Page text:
‘Here, yeah we like it here, yeah its only five doors away from me. It’s local, others can walk down, yeah locality is really important …anywhere else it’s awkward for some, isn’t it?’

Along with accessibility, financial cost was identified as a logistical barrier to taking part in the programme as travelling to and from classes was considered expensive. One participant said:

‘I suppose costs can be a problem, - sometimes if you have to pay on a bus, you’ve got to consider people’s journey and….appropriate timing. Obviously the cost of it-if it’s-there is a cost to it. If you’re doing a lot of other tings that are costing so…..because some of the exercise classes can be quite expensive’.

The one aspect of the intervention that the participants suggested more thought was given to was the balance of creative vs more didactic dance, although the creative dance was viewed positively for aiding interacting with people that you didn’t know:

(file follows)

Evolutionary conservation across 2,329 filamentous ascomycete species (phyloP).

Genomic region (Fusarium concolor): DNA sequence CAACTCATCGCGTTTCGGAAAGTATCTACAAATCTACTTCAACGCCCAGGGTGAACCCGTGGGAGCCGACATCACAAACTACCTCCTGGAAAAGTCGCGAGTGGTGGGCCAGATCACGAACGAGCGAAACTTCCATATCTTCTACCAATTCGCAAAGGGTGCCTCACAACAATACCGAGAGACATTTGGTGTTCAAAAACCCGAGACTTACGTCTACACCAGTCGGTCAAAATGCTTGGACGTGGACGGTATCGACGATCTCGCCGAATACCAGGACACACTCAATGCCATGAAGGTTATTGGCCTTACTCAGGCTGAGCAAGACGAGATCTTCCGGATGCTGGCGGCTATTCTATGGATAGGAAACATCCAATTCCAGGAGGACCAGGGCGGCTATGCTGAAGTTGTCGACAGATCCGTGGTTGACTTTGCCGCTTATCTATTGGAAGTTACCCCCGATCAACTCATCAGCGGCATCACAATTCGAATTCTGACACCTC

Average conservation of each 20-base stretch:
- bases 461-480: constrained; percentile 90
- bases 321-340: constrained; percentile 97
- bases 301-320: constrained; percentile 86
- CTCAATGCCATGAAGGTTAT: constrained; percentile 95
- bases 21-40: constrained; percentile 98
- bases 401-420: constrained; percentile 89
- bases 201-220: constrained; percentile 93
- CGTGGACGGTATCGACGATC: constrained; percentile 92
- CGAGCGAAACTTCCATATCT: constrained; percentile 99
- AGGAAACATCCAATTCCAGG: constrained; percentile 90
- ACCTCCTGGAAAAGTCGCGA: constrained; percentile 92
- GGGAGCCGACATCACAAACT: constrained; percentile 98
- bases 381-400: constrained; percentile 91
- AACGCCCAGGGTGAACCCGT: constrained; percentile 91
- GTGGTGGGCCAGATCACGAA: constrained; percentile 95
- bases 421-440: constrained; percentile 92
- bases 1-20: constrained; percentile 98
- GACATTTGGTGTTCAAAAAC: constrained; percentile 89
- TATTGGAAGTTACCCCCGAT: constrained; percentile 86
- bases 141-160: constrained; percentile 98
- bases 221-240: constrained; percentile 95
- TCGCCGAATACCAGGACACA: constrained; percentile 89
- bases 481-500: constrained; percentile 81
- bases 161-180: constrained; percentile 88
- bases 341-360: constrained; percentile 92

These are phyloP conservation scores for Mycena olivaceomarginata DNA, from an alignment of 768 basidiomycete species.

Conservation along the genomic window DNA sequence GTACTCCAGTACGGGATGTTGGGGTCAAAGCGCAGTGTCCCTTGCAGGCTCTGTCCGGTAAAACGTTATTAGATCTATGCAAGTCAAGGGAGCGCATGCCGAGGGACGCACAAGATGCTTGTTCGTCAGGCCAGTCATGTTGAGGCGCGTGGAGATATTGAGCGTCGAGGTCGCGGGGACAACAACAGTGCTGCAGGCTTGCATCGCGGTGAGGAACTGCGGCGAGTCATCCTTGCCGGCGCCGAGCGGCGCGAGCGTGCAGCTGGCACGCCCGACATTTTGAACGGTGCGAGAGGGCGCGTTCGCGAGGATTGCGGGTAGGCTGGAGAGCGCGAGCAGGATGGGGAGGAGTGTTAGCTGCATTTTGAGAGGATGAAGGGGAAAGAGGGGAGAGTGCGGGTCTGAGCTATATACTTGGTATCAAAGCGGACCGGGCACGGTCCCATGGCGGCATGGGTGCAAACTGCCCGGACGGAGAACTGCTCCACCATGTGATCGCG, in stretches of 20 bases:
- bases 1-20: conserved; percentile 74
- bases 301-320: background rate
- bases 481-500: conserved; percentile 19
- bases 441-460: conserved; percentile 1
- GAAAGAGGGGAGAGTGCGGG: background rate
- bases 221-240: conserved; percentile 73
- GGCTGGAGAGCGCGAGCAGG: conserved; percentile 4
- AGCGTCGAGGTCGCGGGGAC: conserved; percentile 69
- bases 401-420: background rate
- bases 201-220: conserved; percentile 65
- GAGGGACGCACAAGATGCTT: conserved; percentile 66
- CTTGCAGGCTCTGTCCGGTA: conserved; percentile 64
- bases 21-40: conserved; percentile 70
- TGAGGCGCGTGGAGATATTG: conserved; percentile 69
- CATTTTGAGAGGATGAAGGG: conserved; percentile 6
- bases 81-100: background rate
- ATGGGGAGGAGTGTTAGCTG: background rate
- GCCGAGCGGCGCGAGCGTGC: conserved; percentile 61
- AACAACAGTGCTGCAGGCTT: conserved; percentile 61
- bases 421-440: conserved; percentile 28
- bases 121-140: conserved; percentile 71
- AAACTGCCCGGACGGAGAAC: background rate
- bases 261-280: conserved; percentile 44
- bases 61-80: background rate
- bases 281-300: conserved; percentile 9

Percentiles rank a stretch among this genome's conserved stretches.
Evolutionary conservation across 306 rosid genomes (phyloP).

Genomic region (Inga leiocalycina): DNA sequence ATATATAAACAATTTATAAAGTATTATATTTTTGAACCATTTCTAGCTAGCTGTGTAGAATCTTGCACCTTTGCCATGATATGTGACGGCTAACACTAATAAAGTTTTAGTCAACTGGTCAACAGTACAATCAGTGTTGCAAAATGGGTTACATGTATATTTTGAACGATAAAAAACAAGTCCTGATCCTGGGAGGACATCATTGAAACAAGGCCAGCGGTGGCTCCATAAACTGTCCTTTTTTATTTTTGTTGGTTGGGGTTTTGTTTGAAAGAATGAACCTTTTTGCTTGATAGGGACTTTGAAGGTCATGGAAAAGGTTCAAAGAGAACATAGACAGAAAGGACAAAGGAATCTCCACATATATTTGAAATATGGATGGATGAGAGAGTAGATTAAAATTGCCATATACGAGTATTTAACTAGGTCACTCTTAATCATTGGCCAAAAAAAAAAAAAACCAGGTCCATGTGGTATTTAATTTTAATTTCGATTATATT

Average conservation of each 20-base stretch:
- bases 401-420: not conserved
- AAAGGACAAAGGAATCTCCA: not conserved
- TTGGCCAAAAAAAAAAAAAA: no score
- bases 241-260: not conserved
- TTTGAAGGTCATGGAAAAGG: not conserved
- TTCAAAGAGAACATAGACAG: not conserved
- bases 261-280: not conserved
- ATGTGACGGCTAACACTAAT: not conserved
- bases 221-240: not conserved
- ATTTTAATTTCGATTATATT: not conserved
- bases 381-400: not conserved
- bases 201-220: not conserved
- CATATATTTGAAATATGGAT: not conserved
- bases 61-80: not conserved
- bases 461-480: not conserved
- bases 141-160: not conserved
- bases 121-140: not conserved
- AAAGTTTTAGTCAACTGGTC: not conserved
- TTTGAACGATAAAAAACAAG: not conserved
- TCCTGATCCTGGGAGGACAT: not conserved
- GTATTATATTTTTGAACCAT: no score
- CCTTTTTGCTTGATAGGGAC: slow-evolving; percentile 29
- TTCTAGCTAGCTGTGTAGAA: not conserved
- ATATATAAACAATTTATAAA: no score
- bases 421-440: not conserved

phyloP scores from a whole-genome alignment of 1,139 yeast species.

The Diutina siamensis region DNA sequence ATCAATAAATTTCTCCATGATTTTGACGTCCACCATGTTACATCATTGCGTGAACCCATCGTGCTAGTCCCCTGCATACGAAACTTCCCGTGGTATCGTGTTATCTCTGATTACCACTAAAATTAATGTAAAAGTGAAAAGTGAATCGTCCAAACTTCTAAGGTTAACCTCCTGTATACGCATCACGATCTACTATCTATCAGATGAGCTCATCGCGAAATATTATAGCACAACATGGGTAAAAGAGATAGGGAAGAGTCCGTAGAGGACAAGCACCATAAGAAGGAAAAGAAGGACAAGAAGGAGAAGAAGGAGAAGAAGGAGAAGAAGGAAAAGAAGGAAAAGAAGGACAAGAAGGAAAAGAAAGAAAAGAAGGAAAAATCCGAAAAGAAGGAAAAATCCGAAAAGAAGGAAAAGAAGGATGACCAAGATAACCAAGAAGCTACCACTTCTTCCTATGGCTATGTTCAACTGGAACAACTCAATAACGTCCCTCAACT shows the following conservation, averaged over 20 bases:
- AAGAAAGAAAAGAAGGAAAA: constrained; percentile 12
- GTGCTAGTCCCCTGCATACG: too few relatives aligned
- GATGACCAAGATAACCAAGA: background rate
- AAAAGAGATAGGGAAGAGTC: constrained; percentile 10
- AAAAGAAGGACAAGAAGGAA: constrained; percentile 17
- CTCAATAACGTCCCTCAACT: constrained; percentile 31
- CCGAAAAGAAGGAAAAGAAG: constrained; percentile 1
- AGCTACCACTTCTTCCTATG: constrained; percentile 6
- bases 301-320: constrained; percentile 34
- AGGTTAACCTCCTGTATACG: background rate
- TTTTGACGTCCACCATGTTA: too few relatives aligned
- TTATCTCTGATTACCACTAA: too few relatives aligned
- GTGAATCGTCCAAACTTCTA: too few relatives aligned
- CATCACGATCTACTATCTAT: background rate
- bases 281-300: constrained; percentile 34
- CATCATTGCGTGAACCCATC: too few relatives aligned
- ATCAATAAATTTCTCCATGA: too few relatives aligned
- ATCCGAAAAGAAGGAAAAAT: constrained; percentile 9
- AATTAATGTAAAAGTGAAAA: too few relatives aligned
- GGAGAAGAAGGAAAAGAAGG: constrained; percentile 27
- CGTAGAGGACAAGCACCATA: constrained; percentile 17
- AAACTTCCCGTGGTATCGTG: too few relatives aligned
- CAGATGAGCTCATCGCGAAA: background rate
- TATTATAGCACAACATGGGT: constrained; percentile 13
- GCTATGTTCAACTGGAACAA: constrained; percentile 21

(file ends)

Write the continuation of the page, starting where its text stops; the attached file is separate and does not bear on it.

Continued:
‘I think id like to a more exercise routine and less creative. It’s a novelty for us. I think its rather too big a helping for some of us, of being creative’.

“…because if you feel shy about approaching somebody. If you actually dance with them it makes such a difference, because you are not looking at each other in a way you might have, yes the improvising and the playing together, playing for adults that’s what it is’.

Overall, participants reported that they would be happy with a similar programme in the future. One suggestion that arose was the prospect of taking home something, beyond the music, to help them practice their dance steps:

I take the dance home with me, many times when I’m home and I do the dancing, then its coming into my head. But I cannot remember it all….i do the dancing, either sometime in bed or if I put the tape on and get out and do a little, because we had a piece that we thought we would do Monday and I was trying to get that …..i like to practice but need something to help, except the music…’.